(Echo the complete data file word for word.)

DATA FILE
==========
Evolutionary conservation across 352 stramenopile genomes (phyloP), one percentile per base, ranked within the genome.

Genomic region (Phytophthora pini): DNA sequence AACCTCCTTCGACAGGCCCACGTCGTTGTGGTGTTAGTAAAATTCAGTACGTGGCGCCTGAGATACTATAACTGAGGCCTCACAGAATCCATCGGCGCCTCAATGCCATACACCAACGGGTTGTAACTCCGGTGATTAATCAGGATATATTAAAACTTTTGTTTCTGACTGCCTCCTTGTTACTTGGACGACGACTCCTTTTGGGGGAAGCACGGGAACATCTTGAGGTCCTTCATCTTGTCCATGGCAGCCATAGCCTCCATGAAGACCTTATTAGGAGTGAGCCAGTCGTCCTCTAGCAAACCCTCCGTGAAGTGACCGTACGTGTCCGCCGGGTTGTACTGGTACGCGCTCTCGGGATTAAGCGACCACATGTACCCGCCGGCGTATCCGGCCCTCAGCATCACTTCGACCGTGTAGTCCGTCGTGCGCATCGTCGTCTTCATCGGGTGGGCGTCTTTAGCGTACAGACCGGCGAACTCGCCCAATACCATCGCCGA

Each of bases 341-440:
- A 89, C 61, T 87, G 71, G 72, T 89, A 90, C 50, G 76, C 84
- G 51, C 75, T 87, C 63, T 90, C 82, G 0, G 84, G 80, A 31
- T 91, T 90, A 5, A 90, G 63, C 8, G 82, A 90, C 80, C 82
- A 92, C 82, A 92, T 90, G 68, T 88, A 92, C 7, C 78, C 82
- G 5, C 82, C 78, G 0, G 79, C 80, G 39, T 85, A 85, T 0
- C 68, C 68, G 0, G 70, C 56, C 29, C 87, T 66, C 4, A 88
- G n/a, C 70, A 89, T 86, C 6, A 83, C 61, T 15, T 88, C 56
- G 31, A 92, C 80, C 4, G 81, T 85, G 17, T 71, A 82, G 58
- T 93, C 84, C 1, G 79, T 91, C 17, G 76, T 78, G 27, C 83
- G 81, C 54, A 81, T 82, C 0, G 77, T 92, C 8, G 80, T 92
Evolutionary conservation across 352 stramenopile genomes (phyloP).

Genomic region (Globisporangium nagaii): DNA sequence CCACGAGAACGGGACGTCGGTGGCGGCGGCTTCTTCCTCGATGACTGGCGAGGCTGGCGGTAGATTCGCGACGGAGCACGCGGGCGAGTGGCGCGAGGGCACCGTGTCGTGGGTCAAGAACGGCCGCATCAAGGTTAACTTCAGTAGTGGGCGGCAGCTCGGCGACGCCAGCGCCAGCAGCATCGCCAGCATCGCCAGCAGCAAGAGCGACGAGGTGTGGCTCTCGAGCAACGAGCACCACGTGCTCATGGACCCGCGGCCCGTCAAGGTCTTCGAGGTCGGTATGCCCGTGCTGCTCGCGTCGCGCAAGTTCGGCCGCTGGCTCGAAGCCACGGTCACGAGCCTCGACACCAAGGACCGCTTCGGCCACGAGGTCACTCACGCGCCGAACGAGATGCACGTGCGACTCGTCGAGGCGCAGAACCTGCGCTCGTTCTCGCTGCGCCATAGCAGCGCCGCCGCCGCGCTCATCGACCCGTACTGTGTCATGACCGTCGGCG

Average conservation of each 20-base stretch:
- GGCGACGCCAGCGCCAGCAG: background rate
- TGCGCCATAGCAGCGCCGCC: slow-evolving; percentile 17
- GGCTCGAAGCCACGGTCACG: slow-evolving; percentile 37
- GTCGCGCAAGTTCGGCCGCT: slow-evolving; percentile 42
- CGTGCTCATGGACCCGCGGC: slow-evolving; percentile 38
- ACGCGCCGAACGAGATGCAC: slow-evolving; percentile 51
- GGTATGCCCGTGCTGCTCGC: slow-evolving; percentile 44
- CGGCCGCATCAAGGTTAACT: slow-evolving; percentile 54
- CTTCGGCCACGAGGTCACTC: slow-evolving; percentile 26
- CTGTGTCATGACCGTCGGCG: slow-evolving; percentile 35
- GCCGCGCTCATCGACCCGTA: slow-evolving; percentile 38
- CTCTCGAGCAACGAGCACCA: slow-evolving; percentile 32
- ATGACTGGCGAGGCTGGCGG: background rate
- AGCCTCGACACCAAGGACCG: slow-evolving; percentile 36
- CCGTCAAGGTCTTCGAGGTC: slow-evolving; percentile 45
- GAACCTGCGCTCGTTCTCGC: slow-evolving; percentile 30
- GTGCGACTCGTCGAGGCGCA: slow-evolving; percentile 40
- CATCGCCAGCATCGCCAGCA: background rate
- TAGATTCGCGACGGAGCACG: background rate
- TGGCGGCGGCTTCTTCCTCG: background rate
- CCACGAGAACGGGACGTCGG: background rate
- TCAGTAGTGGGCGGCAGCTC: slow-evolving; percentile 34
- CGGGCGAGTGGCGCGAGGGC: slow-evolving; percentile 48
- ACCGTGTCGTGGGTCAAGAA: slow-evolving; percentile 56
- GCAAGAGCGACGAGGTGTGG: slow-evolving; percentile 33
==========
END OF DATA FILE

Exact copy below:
Evolutionary conservation across 352 stramenopile genomes (phyloP), one percentile per base, ranked within the genome.

Genomic region (Phytophthora pini): DNA sequence AACCTCCTTCGACAGGCCCACGTCGTTGTGGTGTTAGTAAAATTCAGTACGTGGCGCCTGAGATACTATAACTGAGGCCTCACAGAATCCATCGGCGCCTCAATGCCATACACCAACGGGTTGTAACTCCGGTGATTAATCAGGATATATTAAAACTTTTGTTTCTGACTGCCTCCTTGTTACTTGGACGACGACTCCTTTTGGGGGAAGCACGGGAACATCTTGAGGTCCTTCATCTTGTCCATGGCAGCCATAGCCTCCATGAAGACCTTATTAGGAGTGAGCCAGTCGTCCTCTAGCAAACCCTCCGTGAAGTGACCGTACGTGTCCGCCGGGTTGTACTGGTACGCGCTCTCGGGATTAAGCGACCACATGTACCCGCCGGCGTATCCGGCCCTCAGCATCACTTCGACCGTGTAGTCCGTCGTGCGCATCGTCGTCTTCATCGGGTGGGCGTCTTTAGCGTACAGACCGGCGAACTCGCCCAATACCATCGCCGA

Each of bases 341-440:
- A 89, C 61, T 87, G 71, G 72, T 89, A 90, C 50, G 76, C 84
- G 51, C 75, T 87, C 63, T 90, C 82, G 0, G 84, G 80, A 31
- T 91, T 90, A 5, A 90, G 63, C 8, G 82, A 90, C 80, C 82
- A 92, C 82, A 92, T 90, G 68, T 88, A 92, C 7, C 78, C 82
- G 5, C 82, C 78, G 0, G 79, C 80, G 39, T 85, A 85, T 0
- C 68, C 68, G 0, G 70, C 56, C 29, C 87, T 66, C 4, A 88
- G n/a, C 70, A 89, T 86, C 6, A 83, C 61, T 15, T 88, C 56
- G 31, A 92, C 80, C 4, G 81, T 85, G 17, T 71, A 82, G 58
- T 93, C 84, C 1, G 79, T 91, C 17, G 76, T 78, G 27, C 83
- G 81, C 54, A 81, T 82, C 0, G 77, T 92, C 8, G 80, T 92
Evolutionary conservation across 352 stramenopile genomes (phyloP).

Genomic region (Globisporangium nagaii): DNA sequence CCACGAGAACGGGACGTCGGTGGCGGCGGCTTCTTCCTCGATGACTGGCGAGGCTGGCGGTAGATTCGCGACGGAGCACGCGGGCGAGTGGCGCGAGGGCACCGTGTCGTGGGTCAAGAACGGCCGCATCAAGGTTAACTTCAGTAGTGGGCGGCAGCTCGGCGACGCCAGCGCCAGCAGCATCGCCAGCATCGCCAGCAGCAAGAGCGACGAGGTGTGGCTCTCGAGCAACGAGCACCACGTGCTCATGGACCCGCGGCCCGTCAAGGTCTTCGAGGTCGGTATGCCCGTGCTGCTCGCGTCGCGCAAGTTCGGCCGCTGGCTCGAAGCCACGGTCACGAGCCTCGACACCAAGGACCGCTTCGGCCACGAGGTCACTCACGCGCCGAACGAGATGCACGTGCGACTCGTCGAGGCGCAGAACCTGCGCTCGTTCTCGCTGCGCCATAGCAGCGCCGCCGCCGCGCTCATCGACCCGTACTGTGTCATGACCGTCGGCG

Average conservation of each 20-base stretch:
- GGCGACGCCAGCGCCAGCAG: background rate
- TGCGCCATAGCAGCGCCGCC: slow-evolving; percentile 17
- GGCTCGAAGCCACGGTCACG: slow-evolving; percentile 37
- GTCGCGCAAGTTCGGCCGCT: slow-evolving; percentile 42
- CGTGCTCATGGACCCGCGGC: slow-evolving; percentile 38
- ACGCGCCGAACGAGATGCAC: slow-evolving; percentile 51
- GGTATGCCCGTGCTGCTCGC: slow-evolving; percentile 44
- CGGCCGCATCAAGGTTAACT: slow-evolving; percentile 54
- CTTCGGCCACGAGGTCACTC: slow-evolving; percentile 26
- CTGTGTCATGACCGTCGGCG: slow-evolving; percentile 35
- GCCGCGCTCATCGACCCGTA: slow-evolving; percentile 38
- CTCTCGAGCAACGAGCACCA: slow-evolving; percentile 32
- ATGACTGGCGAGGCTGGCGG: background rate
- AGCCTCGACACCAAGGACCG: slow-evolving; percentile 36
- CCGTCAAGGTCTTCGAGGTC: slow-evolving; percentile 45
- GAACCTGCGCTCGTTCTCGC: slow-evolving; percentile 30
- GTGCGACTCGTCGAGGCGCA: slow-evolving; percentile 40
- CATCGCCAGCATCGCCAGCA: background rate
- TAGATTCGCGACGGAGCACG: background rate
- TGGCGGCGGCTTCTTCCTCG: background rate
- CCACGAGAACGGGACGTCGG: background rate
- TCAGTAGTGGGCGGCAGCTC: slow-evolving; percentile 34
- CGGGCGAGTGGCGCGAGGGC: slow-evolving; percentile 48
- ACCGTGTCGTGGGTCAAGAA: slow-evolving; percentile 56
- GCAAGAGCGACGAGGTGTGG: slow-evolving; percentile 33